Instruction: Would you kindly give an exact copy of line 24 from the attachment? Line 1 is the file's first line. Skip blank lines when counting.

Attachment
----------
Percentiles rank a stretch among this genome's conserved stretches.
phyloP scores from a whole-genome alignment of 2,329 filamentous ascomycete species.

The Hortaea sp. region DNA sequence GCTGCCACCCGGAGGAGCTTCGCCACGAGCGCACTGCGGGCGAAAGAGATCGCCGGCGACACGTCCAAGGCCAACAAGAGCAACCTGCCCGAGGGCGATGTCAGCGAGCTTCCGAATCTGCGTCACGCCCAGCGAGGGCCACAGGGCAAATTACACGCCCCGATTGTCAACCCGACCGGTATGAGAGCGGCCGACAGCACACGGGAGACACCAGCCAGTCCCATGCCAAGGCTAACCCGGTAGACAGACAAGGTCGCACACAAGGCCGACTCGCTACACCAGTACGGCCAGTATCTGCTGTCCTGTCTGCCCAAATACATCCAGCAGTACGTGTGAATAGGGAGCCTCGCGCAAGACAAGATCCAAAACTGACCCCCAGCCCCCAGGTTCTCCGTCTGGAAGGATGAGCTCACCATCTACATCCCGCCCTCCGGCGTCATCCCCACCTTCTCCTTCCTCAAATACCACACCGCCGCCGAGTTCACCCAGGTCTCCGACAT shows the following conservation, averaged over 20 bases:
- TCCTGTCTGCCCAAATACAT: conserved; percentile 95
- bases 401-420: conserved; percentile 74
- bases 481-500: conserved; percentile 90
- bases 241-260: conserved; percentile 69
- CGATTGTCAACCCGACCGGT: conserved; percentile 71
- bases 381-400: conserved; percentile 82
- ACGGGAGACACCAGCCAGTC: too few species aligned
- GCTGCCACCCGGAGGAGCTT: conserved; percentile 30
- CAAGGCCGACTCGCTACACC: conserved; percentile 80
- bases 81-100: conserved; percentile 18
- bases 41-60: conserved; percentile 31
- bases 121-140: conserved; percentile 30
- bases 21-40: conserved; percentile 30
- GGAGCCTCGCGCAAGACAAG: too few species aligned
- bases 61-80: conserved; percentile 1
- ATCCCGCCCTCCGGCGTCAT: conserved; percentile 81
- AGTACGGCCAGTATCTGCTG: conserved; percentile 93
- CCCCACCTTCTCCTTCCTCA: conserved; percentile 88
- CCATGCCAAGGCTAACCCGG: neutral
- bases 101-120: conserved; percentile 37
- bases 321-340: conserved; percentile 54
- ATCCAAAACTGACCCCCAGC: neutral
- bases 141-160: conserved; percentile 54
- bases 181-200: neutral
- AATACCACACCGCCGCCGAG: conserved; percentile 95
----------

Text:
- bases 321-340: conserved; percentile 54